MD: There are several reasons. First, older surgeons, myself included, were not educated about sharps injuries and blood-exposure risks during their training, because HIV and hepatitis C were not issues until the mid- to late-1980s. Second, it is hard to get surgeons' attention, because their schedules are always packed. Surgeons are more receptive to hearing about safety devices and prevention strategies from another surgeon than from someone outside their specialty. And some still have the attitude that injuries are part of the job and that people just need to be more careful; fortunately, they are in the minority. Most surgeons are adaptable and open to change; with effective education, OR professionals - including surgeons - will embrace safer surgical devices and work practices.
That's why I wrote my book - to create a common ground for communication and to emphasize that effective strategies for preventing sharps injuries are already available.
JP: In your work, do you see a connection between medical errors and occupational sharps injuries, between patient safety and worker safety?
MD: Absolutely. Surgery is the leading source of both medical errors and sharps injuries in hospitals. If we examine our near-misses and analyze the root causes of adverse events, as has been done in the aviation industry, we'll better understand how to build safety into existing systems in order to protect patients from medical errors and workers from sharps injuries.
JP: Can the problems of patient safety and worker safety be dealt with using the same approach?
MD: Certainly - and they should be. Separating the two is artificial. Infection of either a healthcare worker or a patient with a bloodborne pathogen is as much a medical error as incorrect administration of a medication that injures or kills a patient. By following the money trail - the cost of adverse events - administrators can easily see the need for education in the OR to protect the worker as well as the patient. A culture of safety does not discriminate between worker safety and patient safety.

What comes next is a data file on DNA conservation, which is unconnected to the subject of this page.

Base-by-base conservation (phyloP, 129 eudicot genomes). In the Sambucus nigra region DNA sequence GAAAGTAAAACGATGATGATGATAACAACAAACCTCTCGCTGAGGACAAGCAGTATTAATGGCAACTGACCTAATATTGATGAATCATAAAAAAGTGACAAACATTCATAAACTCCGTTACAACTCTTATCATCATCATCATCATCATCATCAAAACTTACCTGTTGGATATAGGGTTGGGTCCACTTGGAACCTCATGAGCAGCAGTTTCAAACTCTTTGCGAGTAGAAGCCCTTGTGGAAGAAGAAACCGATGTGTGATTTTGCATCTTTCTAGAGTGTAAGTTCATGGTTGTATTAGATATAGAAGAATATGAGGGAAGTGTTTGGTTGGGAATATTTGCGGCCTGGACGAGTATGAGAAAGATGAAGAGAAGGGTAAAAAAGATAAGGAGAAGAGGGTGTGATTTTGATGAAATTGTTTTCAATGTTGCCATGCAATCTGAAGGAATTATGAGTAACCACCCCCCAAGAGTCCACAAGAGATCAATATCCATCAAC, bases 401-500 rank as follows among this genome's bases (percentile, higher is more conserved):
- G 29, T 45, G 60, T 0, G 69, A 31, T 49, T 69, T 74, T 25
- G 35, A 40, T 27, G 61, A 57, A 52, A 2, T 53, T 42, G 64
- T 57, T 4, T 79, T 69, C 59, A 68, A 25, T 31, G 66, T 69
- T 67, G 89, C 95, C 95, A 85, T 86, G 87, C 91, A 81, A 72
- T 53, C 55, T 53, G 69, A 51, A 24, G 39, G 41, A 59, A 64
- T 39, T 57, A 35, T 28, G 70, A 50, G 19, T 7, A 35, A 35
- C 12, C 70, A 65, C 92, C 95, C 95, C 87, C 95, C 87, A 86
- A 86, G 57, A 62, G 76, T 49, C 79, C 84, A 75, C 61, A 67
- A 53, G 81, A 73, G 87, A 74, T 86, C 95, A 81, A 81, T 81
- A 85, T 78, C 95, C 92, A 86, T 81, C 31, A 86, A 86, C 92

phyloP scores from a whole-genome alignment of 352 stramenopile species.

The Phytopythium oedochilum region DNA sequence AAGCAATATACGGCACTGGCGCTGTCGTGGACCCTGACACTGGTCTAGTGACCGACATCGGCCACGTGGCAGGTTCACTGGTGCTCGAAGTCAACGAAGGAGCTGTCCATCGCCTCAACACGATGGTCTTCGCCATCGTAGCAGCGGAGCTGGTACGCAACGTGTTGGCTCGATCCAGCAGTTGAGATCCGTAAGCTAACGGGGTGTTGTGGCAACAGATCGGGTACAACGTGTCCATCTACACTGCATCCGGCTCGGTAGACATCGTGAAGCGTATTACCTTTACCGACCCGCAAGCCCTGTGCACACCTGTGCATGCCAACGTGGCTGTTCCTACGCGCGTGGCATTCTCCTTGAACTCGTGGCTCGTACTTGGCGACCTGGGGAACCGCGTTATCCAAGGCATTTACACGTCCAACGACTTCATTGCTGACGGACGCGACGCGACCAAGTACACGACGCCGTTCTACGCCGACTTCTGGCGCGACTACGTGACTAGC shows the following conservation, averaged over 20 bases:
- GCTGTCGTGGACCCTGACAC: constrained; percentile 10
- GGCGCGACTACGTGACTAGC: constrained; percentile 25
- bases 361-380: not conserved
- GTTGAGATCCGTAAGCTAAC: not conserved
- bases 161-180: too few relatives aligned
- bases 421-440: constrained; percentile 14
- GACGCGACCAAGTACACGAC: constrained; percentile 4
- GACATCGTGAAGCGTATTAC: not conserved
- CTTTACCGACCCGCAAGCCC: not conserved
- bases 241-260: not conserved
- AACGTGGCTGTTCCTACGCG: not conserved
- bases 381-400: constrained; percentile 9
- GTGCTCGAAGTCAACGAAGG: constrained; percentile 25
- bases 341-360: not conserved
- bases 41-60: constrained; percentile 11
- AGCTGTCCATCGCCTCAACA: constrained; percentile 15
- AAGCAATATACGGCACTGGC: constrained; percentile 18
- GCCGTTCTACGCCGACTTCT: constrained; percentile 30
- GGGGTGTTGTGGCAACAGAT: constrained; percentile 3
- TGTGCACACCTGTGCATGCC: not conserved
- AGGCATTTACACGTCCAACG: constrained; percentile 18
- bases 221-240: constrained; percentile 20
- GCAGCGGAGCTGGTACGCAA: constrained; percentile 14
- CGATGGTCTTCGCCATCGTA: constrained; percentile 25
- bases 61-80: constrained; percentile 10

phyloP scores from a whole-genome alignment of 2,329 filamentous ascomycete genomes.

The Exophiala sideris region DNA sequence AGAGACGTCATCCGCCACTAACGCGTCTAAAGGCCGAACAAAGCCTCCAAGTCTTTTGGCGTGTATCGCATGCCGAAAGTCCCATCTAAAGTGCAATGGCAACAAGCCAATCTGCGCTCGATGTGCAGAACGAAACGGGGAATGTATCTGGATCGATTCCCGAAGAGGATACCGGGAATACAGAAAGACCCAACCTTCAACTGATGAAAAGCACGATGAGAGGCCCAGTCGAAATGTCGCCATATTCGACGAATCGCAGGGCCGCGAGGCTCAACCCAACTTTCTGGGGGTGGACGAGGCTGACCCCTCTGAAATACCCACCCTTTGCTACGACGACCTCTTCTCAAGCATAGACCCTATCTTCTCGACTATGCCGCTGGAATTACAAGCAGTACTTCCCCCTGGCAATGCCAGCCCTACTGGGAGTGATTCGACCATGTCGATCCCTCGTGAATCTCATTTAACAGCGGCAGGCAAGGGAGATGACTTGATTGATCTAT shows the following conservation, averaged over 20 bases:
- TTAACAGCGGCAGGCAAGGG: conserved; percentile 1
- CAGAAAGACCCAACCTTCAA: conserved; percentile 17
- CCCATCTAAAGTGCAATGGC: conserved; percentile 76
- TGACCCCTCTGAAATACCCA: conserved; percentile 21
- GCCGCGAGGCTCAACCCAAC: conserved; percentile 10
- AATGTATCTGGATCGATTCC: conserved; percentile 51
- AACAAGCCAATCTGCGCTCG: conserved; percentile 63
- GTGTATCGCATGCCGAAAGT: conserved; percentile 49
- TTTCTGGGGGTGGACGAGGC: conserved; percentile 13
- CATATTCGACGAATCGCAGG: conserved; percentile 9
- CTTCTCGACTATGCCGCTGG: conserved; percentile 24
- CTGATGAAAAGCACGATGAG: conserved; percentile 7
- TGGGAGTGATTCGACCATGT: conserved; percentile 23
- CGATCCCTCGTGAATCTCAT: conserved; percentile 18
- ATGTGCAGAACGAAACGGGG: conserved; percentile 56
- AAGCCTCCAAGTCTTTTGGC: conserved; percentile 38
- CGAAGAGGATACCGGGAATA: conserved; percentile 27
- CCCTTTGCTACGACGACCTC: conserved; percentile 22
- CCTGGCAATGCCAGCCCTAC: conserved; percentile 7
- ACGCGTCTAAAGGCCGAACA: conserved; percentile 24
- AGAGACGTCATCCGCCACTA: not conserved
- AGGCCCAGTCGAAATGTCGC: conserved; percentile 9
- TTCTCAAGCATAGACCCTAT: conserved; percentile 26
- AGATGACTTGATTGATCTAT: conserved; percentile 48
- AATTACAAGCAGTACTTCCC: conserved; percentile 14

JP: Are you optimistic about improvements in OR safety for both healthcare workers and patients?
MD: I view the large number of adverse events as a great opportunity for improvement. Sharps injuries are costly - but the good news is that the majority are preventable. Healthcare facilities need to be dedicated to creating a culture of safety institution-wide, from the top down. Some people believe, and I'm one of them, that if the CEO or top-level hospital administrator isn't dedicated to improving safety, for patients and staff alike, it will be a long and frustrating process. But in my travels, I've met more than one hospital CEO who has said, "I want our hospital to be the safest in the country." All CEOs should think that way, but they also need to articulate their vision to their staff and actively seek ways to make it a reality. Clearly, we already have the tools and the knowledge to prevent most occupational sharps injuries.
Fortunately, focus and vigilance are hallmarks of OR professionals. Given the necessary education and safer technology, they will find and follow the safest path to protecting themselves and their patients. I think the future is bright.